Universal child and family health services are delivered through a schedule of periodic contacts with children between birth and school entry in most jurisdictions in Australia and also in many countries around the world. The timing of these key visits have been designed to coincide with critical periods in development, to maximise the opportunity for parental guidance, and to support developmental surveillance and health monitoring. In addition to the scheduled periodic contact times, universal child and family health services offer brief or targeted interventions to children and families with identified needs in order to address issues early and often prevent further referrals. It is well understood that the efficacy of targeting families with greater need (i.e. closing the disadvantage gap) will be reliant on the strength of the universal service base .
These schedules of contact exist internationally (Bright Futures, USA; National Service Framework for Children, Young People and Maternity Services, UK; Well Child Framework, New Zealand) for monitoring of the ‘well child’. Although there is no clear evidence as to a particular minimum or maximum number of contacts (or the exact timing of contacts), all frameworks include regular and relatively frequent assessment in the early years in order to provide the opportunity for parents to discuss any concerns leading to the early identification of issues that can either be addressed or further referred . All Australian states and territories recognise the benefits of regular scheduled contact with families. This is in line with medical associations and governments internationally who consistently recommend that all children receive periodic universal developmental surveillance, particularly in the years before children start school .
Principles for the delivery of well child careCore contact times are therefore based on a series of principles including:
- critical periods of child development – recognising development is rapid during the early years, particularly the first 12 months, and therefore early interventions during this period are more economical and effective
- alignment to immunisation schedules to encourage participation in both programs
- opportunities to identify families at risk and offer timely family support services
- opportunities for targeted anticipatory guidance, provision of age-specific health information and relevant health promotion activities and
- aligning contacts with memorable events such as the child’s birthday (particularly over 18 months of age).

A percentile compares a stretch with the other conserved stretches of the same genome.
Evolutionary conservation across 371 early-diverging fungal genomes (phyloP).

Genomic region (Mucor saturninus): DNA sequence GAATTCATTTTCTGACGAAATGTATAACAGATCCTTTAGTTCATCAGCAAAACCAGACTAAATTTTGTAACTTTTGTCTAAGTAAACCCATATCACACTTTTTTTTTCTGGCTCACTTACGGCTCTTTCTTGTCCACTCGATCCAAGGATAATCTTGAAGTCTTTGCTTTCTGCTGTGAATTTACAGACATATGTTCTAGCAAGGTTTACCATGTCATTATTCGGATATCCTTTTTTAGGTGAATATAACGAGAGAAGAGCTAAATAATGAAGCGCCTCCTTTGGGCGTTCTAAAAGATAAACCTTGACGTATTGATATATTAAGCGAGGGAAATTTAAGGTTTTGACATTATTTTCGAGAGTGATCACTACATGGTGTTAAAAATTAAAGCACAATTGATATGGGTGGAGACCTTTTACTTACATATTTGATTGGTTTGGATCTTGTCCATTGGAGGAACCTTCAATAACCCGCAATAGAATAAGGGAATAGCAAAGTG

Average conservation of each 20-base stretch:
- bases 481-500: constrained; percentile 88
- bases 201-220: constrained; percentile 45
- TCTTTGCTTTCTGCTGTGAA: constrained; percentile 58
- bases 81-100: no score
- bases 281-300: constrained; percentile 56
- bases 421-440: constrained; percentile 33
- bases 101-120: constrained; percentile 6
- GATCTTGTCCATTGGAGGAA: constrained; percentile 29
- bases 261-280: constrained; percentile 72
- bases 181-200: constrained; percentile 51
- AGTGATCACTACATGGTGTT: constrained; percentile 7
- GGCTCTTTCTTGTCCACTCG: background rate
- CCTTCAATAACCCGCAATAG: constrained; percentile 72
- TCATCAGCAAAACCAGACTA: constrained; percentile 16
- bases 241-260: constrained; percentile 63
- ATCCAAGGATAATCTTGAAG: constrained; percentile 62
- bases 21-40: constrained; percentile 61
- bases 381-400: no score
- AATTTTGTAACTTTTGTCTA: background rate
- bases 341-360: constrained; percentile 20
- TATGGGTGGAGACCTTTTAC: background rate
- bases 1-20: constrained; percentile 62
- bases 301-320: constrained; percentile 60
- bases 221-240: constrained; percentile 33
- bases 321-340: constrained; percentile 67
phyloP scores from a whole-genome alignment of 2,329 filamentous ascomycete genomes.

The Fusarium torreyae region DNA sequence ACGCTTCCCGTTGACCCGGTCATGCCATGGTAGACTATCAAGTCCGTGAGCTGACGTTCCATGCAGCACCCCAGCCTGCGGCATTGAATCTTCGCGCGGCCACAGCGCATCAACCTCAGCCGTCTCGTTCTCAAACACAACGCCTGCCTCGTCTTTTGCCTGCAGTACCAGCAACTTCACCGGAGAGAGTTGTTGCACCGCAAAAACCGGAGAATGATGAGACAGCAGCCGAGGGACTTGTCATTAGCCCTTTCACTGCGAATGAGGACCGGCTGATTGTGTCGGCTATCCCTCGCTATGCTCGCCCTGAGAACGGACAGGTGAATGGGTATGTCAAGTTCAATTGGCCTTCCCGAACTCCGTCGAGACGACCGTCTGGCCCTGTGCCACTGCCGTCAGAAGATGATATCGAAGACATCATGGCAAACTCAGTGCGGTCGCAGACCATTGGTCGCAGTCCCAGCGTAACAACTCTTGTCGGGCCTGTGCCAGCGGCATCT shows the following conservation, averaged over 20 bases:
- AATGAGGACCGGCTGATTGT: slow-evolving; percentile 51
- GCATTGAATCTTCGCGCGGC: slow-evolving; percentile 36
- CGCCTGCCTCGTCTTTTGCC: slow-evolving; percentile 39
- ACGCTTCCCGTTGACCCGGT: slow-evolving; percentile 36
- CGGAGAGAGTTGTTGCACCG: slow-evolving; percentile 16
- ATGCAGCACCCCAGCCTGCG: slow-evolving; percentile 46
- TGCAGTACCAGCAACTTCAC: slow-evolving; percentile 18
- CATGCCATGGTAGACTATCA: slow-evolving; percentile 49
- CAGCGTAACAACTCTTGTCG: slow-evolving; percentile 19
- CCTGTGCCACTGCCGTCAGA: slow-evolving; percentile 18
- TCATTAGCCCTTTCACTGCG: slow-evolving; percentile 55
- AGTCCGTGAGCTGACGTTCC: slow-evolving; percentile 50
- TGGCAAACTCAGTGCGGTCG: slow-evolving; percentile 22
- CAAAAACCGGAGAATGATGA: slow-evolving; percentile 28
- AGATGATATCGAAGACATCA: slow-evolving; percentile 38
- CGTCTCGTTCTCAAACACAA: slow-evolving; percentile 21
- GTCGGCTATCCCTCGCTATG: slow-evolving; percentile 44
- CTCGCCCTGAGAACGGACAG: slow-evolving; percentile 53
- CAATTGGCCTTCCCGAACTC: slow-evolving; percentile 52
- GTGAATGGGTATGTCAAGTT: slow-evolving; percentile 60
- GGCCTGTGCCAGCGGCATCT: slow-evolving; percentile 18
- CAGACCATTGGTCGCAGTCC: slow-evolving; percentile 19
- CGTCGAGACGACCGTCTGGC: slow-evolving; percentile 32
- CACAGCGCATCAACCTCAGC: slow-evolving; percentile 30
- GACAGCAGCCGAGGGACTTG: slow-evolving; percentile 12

- Facilitates the development of a relationship between the family and services. A relationship based on trust and continuity of care is important to engage parents in services, to respond appropriately to parental concerns and to work together towards a common goal (will add refs here to Davis et al and Olds also Kemp).
- Facilitates timely support for parents as they learn to recognise and accommodate the frequent transitions in infant development (can add ref to Wonder Weeks)
- Promotes parental peer support and community networking either on an individual or group basis (can ref to Scott & others).
- Links parents with both formal and informal community-based services and supports.
Flexible optionsOpportunistic contact with children and families will also occur at immunisation and general practitioner visits when episodic illness and other concerns arise. Families, who are confident in their parenting ability because they have gained experience caring for other children, may choose to access child and family health services solely for immunisation. It is therefore important for immunisation service providers (CFHNs, GPs and others) to opportunistically discuss any other relevant information at this contact or encourage participation in the universal service where this is beyond their scope of practice (e.g. Practice Nurse).
Flexibility is central to providing universal child and family health services which are responsive to the needs of families. While families are encouraged to access services at key ages and developmental stages, this should not preclude access to services for assessment and support at any other time. Although somewhat challenging, it is in fact this flexibility that will ensure that universal services are able to more effectively target families who may have greater needs.